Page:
1

Consider the definitions of against in Merriam-Webster:

She was resting her head against the side of the chair.

I accidentally knocked my head against the shelf.

She accidentally brushed against him as she walked by.

Profits are up this year against last year.

Can I use on instead in these examples and make no difference in meaning?

2

Against and on are commonly used interchangeably. I'll talk you through each one to make sure you understand the difference, in general against is used to mean on the side of rather than from any direction.

She was resting her head against the side of the chair.
I accidentally knocked my head against the shelf.

On and against are both fine here.

She accidentally brushed against him as she walked by.

In this context, if you replace with "on" it doesn't make sense. Brushed against someone is the act of physically touching them as you walk past, if you replace with "on" it almost means to be on top of them in some way.

Profits are up this year against last year.

This sentence doesn't really make sense. Should be "Profits are up this year since last year" or even better "Profits are up compared to last year". The reason is that in this context against is usually used in a competing sense like: "England are playing football against Spain this weekend". Profits can't compete with each other.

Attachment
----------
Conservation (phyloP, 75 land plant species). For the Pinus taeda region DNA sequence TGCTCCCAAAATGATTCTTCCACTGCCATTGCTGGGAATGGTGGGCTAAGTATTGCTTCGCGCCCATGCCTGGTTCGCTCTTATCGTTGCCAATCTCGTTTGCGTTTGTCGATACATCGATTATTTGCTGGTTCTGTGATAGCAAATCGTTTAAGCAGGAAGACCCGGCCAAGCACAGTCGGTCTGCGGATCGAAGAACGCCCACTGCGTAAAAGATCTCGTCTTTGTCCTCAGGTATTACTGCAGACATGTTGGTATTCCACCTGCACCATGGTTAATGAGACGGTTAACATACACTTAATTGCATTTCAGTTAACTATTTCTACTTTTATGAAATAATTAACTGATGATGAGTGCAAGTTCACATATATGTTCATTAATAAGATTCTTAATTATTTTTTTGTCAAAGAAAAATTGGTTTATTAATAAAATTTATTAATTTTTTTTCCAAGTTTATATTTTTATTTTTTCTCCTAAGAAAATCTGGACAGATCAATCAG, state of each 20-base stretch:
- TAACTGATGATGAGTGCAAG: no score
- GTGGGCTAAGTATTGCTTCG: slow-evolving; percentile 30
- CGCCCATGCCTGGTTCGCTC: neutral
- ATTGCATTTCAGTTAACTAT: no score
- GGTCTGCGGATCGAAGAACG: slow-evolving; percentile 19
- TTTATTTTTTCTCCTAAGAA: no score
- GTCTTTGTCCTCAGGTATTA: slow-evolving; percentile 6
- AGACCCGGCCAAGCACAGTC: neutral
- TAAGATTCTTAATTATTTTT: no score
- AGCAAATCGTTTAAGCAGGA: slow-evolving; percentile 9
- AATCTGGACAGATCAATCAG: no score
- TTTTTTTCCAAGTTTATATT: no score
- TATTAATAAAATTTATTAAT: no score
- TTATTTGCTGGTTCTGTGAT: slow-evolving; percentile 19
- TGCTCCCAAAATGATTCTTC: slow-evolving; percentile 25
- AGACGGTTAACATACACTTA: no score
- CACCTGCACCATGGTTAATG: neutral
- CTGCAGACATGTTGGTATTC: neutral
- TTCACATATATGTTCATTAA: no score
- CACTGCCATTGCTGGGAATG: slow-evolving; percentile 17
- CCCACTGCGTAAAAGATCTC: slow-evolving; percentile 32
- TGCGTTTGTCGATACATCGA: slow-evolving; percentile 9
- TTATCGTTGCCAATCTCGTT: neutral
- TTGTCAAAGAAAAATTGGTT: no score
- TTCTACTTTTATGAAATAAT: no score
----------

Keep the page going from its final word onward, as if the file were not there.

• The dictionary lists the last example as legit. What do you make of that? @Tristan – Kinzle B Dec 6 '14 at 14:44
1

Looking at the definition for "on" in Collins:

  • She was resting her head on the side of the chair. yes - sense 1
  • I accidentally knocked my head on the shelf. yes - sense 1
  • She accidentally brushed on him as she walked by. see below
  • Profits are up this year on last year. yes - sense 14

Although it's technically allowed, it isn't idiomatic, at least not to me (Australian English: Sydney). It fits with sense 21, but it's at least questionable. I would recommend that you avoid using on in that particular frame, since most instances of on immediately following a verb are idiomatic.

  • I would think in #2 "on" implies hitting on the rim of the shelf while "against" implies hitting on the surface underneath, right? – Kinzle B May 11 '14 at 14:24
  • @ZhanlongZheng not really - on: in contact or connection with the surface of, and against: coming in contact with – jimsug May 11 '14 at 14:33
  • 2
    US usage would likewise reject brushed on, and would probably also reject on last year, although we do employ the phrase year-on-year. Over last year would be preferred to both. – StoneyB on hiatus May 11 '14 at 14:41
  • @StoneyB yep. Collins' US entry for 'on' doesn't have that sense, but sense 18 coming after seems to do the trick. Only seems to work with the bare noun, though. – jimsug May 11 '14 at 15:19
  • 1
    An adjective that 'raises' the sense of the iteration works: insult on humiliating insult. – StoneyB on hiatus May 11 '14 at 15:26

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